He was a unique manager because he had several waiters who had followed him around from
restaurant to restaurant. The reason the waiters followed Jerry was because of his attitude. He
was a natural motivator. If an employee was having a bad day, Jerry was there telling the
employee how to look on the positive side of the situation.

Seeing this style really made me curious, so one day I went up to Jerry and asked him, "I
don't get it! You can't be a positive person all of the time. How do you do it?" Jerry replied,
"Each morning I wake up and say to myself, 'Jerry, you have two choices today. You can
choose to be in a good mood or you can choose to be in a bad mood.' I choose to be in a good
mood. Each time something bad happens, I can choose to be a victim or I can choose to learn
from it. I choose to learn from it. Every time someone comes to me complaining, I can
choose to accept their complaining or I can point out the positive side of life. I choose the
positive side of life."
"Yeah, right, it's not that easy," I protested. "Yes it is," Jerry said. "Life is all about choices.
When you cut away all the junk, every situation is a choice. You choose how you react to
situations. You choose how people will affect your mood. You choose to be in a good or bad
mood. The bottom line: It's your choice how you live life." I reflected on what Jerry said.
Soon thereafter, I left the restaurant industry to start my own business. We lost touch, but I
often thought about him when I made a choice about life instead of reacting to it. Several
years later, I heard that Jerry did something you are never supposed to do in the restaurant
business: he left the back door open one morning and was held up at gunpoint by three armed
robbers. While trying to open the safe, his hand shaking from nervousness, slipped off the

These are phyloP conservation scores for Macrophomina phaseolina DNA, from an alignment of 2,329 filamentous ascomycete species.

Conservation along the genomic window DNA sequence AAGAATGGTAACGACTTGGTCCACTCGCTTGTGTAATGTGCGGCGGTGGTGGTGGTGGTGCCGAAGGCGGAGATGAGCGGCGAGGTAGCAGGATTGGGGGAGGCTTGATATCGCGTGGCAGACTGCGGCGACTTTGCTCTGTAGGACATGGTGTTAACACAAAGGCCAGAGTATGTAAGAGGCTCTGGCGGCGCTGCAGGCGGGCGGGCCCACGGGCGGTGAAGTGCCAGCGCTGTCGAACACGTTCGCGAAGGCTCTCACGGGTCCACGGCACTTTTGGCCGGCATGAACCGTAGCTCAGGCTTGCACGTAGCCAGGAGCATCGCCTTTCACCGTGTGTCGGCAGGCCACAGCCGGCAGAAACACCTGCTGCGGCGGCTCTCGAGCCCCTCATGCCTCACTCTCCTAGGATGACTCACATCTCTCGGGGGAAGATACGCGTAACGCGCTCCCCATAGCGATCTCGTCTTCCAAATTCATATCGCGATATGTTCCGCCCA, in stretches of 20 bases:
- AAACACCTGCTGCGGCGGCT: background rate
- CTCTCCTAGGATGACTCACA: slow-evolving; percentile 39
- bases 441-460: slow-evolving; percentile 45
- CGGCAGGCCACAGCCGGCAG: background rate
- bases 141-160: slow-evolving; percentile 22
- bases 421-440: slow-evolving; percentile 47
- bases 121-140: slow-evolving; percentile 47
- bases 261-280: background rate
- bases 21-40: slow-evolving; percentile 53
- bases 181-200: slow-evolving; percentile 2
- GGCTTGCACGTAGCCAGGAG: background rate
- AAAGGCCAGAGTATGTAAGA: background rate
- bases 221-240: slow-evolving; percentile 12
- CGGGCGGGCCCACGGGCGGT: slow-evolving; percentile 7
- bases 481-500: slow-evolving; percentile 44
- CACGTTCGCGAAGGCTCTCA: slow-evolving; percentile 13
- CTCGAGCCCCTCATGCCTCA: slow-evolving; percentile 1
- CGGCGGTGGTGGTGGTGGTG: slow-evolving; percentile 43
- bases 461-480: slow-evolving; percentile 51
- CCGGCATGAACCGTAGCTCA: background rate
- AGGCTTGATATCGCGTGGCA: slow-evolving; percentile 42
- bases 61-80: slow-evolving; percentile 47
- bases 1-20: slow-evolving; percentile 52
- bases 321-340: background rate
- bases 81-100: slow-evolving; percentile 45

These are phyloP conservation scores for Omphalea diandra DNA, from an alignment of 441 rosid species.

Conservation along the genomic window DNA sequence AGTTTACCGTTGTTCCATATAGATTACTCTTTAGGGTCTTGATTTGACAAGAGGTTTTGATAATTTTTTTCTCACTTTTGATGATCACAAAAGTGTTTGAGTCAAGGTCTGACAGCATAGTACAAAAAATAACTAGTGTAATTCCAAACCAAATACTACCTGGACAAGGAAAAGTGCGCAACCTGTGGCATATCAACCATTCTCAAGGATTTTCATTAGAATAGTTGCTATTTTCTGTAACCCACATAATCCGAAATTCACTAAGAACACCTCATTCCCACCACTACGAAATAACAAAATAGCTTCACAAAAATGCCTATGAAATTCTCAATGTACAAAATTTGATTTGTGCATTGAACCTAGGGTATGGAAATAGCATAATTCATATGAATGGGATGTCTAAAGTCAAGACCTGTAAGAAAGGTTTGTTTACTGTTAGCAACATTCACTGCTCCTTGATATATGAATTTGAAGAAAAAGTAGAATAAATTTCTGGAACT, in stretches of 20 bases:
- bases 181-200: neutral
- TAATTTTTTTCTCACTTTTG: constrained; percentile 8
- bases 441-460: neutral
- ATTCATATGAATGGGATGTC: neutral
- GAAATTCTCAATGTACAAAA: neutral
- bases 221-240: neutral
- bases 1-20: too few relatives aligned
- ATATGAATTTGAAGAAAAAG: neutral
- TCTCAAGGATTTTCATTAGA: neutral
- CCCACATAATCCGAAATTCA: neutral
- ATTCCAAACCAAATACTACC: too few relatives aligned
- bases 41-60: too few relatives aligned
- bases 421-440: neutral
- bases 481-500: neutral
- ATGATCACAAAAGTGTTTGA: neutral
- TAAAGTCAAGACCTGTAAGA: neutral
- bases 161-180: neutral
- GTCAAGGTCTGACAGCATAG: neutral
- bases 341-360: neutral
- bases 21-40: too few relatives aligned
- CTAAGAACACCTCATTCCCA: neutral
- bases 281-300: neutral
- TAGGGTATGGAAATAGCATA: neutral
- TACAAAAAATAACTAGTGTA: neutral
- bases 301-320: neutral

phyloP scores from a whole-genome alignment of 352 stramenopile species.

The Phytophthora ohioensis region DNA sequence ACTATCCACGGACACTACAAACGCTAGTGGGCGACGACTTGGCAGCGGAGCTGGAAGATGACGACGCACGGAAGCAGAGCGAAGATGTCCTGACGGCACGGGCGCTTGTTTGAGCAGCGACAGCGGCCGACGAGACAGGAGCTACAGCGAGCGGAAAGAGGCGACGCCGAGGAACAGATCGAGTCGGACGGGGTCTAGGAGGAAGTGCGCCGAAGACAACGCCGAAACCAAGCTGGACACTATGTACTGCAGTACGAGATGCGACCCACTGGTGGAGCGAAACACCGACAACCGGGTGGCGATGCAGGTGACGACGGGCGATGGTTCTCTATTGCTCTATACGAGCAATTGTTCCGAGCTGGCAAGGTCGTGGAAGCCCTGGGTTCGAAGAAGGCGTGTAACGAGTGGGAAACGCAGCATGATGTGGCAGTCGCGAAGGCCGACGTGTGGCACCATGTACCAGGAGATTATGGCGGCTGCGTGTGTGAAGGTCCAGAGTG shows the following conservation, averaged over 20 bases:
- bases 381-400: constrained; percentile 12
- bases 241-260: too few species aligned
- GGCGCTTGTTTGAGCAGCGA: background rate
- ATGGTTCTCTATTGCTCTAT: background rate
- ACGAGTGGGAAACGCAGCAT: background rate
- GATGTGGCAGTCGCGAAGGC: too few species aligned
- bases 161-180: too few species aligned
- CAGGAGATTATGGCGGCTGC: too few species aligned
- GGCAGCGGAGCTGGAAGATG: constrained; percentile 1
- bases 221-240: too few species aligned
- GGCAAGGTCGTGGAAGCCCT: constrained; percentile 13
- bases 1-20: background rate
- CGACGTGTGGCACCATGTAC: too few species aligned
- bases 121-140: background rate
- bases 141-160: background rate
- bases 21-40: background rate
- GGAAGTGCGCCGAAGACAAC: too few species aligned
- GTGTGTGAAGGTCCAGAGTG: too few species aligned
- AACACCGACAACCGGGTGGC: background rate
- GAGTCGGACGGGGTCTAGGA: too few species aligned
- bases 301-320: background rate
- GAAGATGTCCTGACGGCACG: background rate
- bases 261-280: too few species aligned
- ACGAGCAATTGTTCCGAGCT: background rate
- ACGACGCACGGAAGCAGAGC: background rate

combinations. The robbers panicked and shot him.
Luckily, Jerry was found relatively quickly and rushed to the local trauma center. After 18
hours of surgery and weeks of intensive care, Jerry was released from the hospital with
fragments of the bullets still in his body. I saw Jerry about six months after the accident.
When I asked him how he was, he replied, "If I were any better, I'd be twins. Wanna see my
scars?" I declined to see his wounds, but did ask him what had gone through his mind as the
robbery took place.
"The first thing that went through my mind was that I should have locked the back door,"
Jerry replied. "Then, as I lay on the floor, I remembered I had two choices: I could choose to
live, or I could choose to die. I chose to live."
"Weren't you scared? Did you lose consciousness?" I asked.
Jerry continued, "The paramedics were great. They kept telling me I was going to be fine. But
when they wheeled me into the emergency room and I saw the expressions on the faces of the
doctors and nurses, I got really scared. In their eyes, I read, 'He's a dead man.' I knew I
needed to take action."

"What did you do?" I asked.

"Well, there was a big, burly nurse shouting questions at me," said Jerry. "She asked if I was
allergic to anything. 'Yes,' I said. The doctors and nurses stopped working as they waited for
my reply. I took a deep breath and yelled, 'Bullets!' Over their laughter, I told them, "I am
choosing to live. Operate on me as if I am alive, not dead."

Jerry lived thanks to the skill of his doctors, but also because of his amazing attitude. I
learned from him that every day we have the choice to live fully. Attitude, after all, is